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This issue delves deeply into various turbomachinery best practices. One article lays out the intricacies of how to install a hydraulic hub on a rotor. There is a lot more to this than meets the eye, and unfortunately it is done incorrectly too many times.
Another story is all about lubrication best practices concerning various types of monitoring, as well as the fine points of lubrication for rolling element bearings. Bearing troubles have been found to account for around 50% to 70% of all failures associated with small and medium size turbomachinery using rolling-element bearings. Poor lubrication practices account for most of these troubles. Some estimates are that more than 50% of all bearing failures are related to lubrication. Good maintenance procedures, planning, and the use of the correct lubrication oil can improve overall operation and reliability.
Our cover shot is a laser scan of turbomachinery, a practice that is gaining ground in the industry. As-built data and models are often inaccurate. During construction, contractors and engineers modify and correct on the fly to solve problems. The original design drawings and 3D models are rarely updated to reflect these adjustments. Laser scanning offers a fast and effective way to update as-built records. It can cover a much larger area, is more complete, and is more accurate than traditional methods. A study carried out by DuPont concluded that laser scanning should be used on every revamp and retrofit project regardless of size.
Control systems, too, require attention and upgrades. Artificial intelligence (AI) is now being incorporated into the latest systems as digitization gathers steam. It offers a way to put data to more productive use. But the design of the system and its associated architecture must be correct. One way to do it is to institute edge computing so data can be processed and analyzed locally. This reduces the burden on computers and networks as only the most relevant information is sent to the plant’s central control system. This is just one way that AI is being incorporated into modern plants.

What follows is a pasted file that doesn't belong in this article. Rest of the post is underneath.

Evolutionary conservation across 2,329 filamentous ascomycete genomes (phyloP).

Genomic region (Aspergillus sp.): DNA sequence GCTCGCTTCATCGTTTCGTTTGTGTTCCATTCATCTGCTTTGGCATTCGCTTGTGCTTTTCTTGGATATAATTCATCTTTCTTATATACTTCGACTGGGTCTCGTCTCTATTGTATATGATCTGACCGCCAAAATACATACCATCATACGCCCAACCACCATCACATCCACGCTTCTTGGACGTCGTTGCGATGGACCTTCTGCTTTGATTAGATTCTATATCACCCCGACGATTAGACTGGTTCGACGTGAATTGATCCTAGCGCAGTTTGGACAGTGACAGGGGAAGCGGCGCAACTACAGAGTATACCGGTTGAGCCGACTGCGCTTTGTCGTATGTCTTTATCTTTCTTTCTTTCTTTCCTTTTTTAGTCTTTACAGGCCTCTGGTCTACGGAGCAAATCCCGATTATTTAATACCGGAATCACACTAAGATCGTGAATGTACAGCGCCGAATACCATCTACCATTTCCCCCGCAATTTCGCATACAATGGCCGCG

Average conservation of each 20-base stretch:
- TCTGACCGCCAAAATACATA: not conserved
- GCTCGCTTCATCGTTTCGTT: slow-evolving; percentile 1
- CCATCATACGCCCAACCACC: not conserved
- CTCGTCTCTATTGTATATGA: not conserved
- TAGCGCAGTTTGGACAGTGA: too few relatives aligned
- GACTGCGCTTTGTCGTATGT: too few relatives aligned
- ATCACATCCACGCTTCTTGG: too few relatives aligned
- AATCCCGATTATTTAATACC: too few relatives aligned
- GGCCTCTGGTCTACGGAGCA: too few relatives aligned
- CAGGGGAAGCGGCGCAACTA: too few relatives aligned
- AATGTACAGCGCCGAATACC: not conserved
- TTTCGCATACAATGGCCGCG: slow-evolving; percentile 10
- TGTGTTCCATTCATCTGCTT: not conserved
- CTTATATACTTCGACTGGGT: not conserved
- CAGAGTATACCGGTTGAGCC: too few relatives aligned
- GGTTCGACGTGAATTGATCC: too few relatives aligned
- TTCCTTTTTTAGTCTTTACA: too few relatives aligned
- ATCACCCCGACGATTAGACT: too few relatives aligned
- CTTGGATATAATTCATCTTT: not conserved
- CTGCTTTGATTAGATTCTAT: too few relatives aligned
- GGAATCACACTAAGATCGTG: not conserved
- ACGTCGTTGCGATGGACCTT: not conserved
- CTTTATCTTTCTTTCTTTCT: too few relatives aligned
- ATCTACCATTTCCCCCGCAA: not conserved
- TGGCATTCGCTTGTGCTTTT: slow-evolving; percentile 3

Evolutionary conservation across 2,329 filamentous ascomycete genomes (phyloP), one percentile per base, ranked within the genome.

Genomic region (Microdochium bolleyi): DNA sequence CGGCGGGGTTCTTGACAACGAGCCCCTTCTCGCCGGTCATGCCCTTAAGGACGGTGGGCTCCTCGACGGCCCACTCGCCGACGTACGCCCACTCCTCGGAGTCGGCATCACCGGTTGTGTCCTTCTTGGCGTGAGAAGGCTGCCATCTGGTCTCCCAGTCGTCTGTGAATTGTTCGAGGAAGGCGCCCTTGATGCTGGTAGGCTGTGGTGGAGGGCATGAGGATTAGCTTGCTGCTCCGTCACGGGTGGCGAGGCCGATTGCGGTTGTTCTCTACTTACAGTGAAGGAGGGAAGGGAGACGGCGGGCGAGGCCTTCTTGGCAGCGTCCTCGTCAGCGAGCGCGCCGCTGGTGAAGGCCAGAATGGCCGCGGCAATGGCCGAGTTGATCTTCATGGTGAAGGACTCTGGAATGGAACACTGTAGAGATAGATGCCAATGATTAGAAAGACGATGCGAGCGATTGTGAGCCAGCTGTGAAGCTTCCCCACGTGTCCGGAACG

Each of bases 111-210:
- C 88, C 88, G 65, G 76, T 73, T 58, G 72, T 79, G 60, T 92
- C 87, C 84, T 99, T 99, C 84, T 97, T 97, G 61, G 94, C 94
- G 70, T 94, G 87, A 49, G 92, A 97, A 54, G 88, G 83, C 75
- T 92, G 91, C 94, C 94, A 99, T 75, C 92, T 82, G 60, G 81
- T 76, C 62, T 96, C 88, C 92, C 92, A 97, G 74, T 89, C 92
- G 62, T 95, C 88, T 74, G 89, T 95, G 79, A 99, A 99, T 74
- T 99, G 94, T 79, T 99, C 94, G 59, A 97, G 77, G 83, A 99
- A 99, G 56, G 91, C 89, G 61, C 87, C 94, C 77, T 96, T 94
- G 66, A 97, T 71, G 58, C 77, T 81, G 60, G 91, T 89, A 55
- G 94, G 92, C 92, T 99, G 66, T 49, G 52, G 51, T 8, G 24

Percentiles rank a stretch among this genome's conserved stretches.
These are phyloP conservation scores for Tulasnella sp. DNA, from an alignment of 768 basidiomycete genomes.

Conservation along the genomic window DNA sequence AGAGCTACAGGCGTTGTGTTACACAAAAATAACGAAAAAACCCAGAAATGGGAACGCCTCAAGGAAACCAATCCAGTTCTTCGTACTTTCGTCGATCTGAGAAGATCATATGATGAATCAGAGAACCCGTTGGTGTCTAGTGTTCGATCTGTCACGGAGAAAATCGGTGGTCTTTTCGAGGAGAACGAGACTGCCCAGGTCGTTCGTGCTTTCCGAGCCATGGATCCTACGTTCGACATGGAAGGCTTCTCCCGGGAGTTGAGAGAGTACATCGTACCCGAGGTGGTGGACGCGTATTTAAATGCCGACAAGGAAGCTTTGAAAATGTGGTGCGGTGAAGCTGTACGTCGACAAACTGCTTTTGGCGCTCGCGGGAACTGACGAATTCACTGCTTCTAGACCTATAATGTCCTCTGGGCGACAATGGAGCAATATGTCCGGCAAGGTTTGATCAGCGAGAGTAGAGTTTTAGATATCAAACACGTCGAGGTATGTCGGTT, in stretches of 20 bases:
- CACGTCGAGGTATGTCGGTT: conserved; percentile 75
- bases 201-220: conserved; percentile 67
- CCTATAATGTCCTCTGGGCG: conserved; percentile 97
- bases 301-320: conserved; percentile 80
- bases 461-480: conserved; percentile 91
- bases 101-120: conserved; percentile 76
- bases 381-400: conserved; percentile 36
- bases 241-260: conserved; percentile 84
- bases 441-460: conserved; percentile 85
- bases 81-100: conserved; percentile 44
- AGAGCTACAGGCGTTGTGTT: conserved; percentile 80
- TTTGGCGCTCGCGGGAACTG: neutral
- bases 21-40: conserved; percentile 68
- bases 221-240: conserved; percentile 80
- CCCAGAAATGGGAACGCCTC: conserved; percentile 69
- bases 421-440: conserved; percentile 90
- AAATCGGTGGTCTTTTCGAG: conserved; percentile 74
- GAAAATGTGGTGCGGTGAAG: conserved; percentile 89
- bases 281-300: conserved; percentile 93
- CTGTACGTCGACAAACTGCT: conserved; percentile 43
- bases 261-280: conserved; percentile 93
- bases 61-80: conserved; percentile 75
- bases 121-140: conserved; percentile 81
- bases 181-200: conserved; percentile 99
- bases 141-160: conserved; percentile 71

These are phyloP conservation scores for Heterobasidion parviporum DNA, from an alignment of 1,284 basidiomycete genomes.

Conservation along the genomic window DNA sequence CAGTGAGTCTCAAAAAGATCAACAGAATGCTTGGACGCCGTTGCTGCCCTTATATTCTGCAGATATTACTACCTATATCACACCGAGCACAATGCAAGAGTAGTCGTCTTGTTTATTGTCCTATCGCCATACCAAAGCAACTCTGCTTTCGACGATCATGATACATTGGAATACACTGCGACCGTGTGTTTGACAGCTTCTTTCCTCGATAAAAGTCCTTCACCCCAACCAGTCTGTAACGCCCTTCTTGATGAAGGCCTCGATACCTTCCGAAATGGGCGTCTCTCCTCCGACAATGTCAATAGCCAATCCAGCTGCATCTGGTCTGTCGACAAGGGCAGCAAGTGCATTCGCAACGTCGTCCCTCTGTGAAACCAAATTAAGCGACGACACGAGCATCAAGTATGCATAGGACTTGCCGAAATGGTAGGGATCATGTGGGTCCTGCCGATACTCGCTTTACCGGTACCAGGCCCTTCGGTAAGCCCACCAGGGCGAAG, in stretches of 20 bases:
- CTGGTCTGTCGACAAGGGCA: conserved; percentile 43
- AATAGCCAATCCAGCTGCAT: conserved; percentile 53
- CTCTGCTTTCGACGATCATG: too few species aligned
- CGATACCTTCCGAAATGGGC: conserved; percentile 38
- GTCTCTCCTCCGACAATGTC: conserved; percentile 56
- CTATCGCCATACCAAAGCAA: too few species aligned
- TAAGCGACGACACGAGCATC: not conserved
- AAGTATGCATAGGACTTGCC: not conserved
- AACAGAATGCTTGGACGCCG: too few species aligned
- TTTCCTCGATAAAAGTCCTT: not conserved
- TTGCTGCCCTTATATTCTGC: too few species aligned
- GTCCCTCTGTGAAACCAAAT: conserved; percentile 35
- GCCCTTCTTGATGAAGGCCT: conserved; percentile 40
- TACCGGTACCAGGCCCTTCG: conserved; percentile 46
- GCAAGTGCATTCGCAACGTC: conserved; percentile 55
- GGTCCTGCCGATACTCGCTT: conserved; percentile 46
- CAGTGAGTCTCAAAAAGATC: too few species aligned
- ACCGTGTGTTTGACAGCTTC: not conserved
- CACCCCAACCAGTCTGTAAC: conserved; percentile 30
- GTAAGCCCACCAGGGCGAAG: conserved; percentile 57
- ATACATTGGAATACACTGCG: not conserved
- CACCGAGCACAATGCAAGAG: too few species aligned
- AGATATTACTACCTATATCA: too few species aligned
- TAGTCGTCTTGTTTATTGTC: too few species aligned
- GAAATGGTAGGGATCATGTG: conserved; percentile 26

And then there are coupling bolts. Like hydraulic hubs, there is plenty to know on the subject. This article describes how to avoid the various issues associated with seized coupling bolts. Misalignment in steam turbines, for example, causes vibration, puts unnecessary load on bearings, and curtails operation at full power. High energy tools are needed for such maintenance work. The bolts must be closely fitted or interference-fitted with their mating coupling bores to transfer the proper torque.
The maintenance theme is continued in our annual report from the 2018 Turbomachinery Symposium. This year, the event addressed problems, such as compressor fouling, mechanical seal failure, impeller inefficiency, nitrogen compression, and piping vibration.
But there comes a point where maintenance ends and new construction becomes essential. Our lead news story showcases three new plants built in Egypt in just over two years. At 4,800 MW each, they can all claim to be the largest combined cycle plant in the world. Siemens provided the equipment and technical guidance, working with local EPC firms and the Egyptian government on a fast track basis. Such projects serve to highlight the value of natural gas-based power plants on the world stage.
With the end of the year approaching, our next stop is the annual PowerGen International show, this year in Orlando. We look forward to seeing you there. Wishing you a Happy Holiday Season.